From the best of years to the worst of years (Part III)

It was the speech that officially launched a new and dangerous ideology: do whatever it takes to raise taxes — even it it means ignoring the state Constitution ( 

In February, the Governor addressed the Legislature and called for an array of new and increased taxes ( The Governor demonstrated savvy political sophistication and a modicum of Republican brand awareness by cloaking the increases inside an omnibus tax restructuring package that also contained a series of tax eliminations and decreases. Any observant listener could sense the actual bottom line of the Governor’s proposal: the increases outweighed the decreases.
Those of us who have seen more than a few legislative sessions know the Legislature to be completely incapable of adjudicating comprehensive tax policy restructuring during a single legislative session (
Sure enough, House appropriations personnel quickly dispensed with any notion of comprehensive tax policy restructuring and began pushing the new ideology of tax increases at all costs.

I believe that those who were pushing this new ideology were doing so out of fear. They probably had little faith in the Legislature’s ability to cut spending. The budget process is completely dysfunctional with little in the way of meaningful oversight, and House members have notoriously caved to special and government interests. Even at a time when spending significantly outpaces revenue, it was too optimistic to suggest that House members would become courageous this year.
It turned out to be easier to use the Governor’s challenge to convince House members to increase taxes than to reform the badly broken budget process and ask House members to stand up to the political sacred cows of government spend.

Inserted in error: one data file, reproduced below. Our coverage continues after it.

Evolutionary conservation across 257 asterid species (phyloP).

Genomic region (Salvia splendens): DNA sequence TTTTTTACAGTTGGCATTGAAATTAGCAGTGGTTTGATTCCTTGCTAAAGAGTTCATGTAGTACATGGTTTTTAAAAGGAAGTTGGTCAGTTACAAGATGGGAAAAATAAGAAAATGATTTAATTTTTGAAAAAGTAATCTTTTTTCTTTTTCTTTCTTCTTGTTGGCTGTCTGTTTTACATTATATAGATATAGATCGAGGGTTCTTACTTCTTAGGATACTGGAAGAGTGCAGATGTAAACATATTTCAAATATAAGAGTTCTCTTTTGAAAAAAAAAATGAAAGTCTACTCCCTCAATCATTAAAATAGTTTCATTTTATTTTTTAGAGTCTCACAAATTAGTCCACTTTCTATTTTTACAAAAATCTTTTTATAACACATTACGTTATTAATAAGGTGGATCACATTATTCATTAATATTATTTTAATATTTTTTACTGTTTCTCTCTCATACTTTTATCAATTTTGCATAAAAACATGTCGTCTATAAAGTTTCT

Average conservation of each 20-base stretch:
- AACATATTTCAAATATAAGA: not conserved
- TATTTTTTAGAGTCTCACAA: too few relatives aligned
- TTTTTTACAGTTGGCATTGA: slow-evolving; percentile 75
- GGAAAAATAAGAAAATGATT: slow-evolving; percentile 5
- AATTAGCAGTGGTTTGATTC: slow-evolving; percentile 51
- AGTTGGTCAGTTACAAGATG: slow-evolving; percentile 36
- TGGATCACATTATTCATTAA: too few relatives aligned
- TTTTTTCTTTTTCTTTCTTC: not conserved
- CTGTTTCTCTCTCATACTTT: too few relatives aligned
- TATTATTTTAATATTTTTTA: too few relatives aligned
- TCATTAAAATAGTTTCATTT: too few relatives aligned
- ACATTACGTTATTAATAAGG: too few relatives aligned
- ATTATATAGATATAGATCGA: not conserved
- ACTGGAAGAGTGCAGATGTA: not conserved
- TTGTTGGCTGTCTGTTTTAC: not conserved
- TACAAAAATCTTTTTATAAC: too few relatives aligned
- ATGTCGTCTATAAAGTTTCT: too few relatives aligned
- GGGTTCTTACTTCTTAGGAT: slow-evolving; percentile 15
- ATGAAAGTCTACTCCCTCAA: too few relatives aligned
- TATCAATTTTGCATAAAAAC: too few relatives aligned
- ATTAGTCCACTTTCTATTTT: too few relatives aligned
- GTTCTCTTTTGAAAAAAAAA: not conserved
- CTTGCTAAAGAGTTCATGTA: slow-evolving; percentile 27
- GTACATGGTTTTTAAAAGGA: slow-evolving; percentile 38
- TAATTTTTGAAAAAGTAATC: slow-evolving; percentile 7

Political leadership knows that no new ideology can take root until it converts to itself an army of ideologues.

This was going to be a tricky task because many of the new recruits to this new socialist ideology had probably campaigned for election on a platform of free market conservatism. Their campaigns had likely flooded constituent mailboxes with glossy mailers upon which was prominently featured the customary and perfunctory Ronald Reagan quote such as, “The problem is not that people are taxed too little, the problem is that government spends too much.”
Getting these legislators to betray their values and their verbal commitment to their constituencies would take effort, but it was still viewed as easier than asking them to cut government spending of the public money.
Until the time of the Governor’s speech, I hadn’t detected any special predisposition to the tax increases.
After the Governor’s speech, however, House appropriations leaders had been empowered with the following formidable argument: “We can’t focus on reducing government spend because the Governor and the Senate won’t allow it.”
Many legislators who were inclined to follow their values (and the Constitution and its prohibition on majority-vote tax increases) were put into a box (
Either they join the new ideology and betray their values, or the state appropriations bill would be vetoed and a special session required.

At the end of session, the legislators succumbed to the “tax increase at all costs” ideology and passed the legislation (, thereby daring the Courts to rightly declare their tax raises as unconstitutional and force a special legislative session. They are counting on the public to blame the courts for causing the special session.
I believe the courts will do the right thing and reverse the increases. I also believe the public will rightfully realize this is not the court’s responsibility but the Legislature’s responsibility.
I am concerned about the long term effects on those legislators who converted to the new ideology. Although they have returned to the real world and are far away from the capitol bubble, it’s extremely difficult to recover from a four-month session of brainwashing and the insufferable, torturous drumbeat of those who led the movement to increase taxes. The legislators who refuse to come to terms with their conversion will likely become very unfriendly to the values of small government in the future.

Editor’s Note: Murphey, a Republican from Guthrie, is serving his last term at the Legislature. This is the third in a series of commentaries concerning the decline of conservative governance at the state Capitol in Oklahoma City.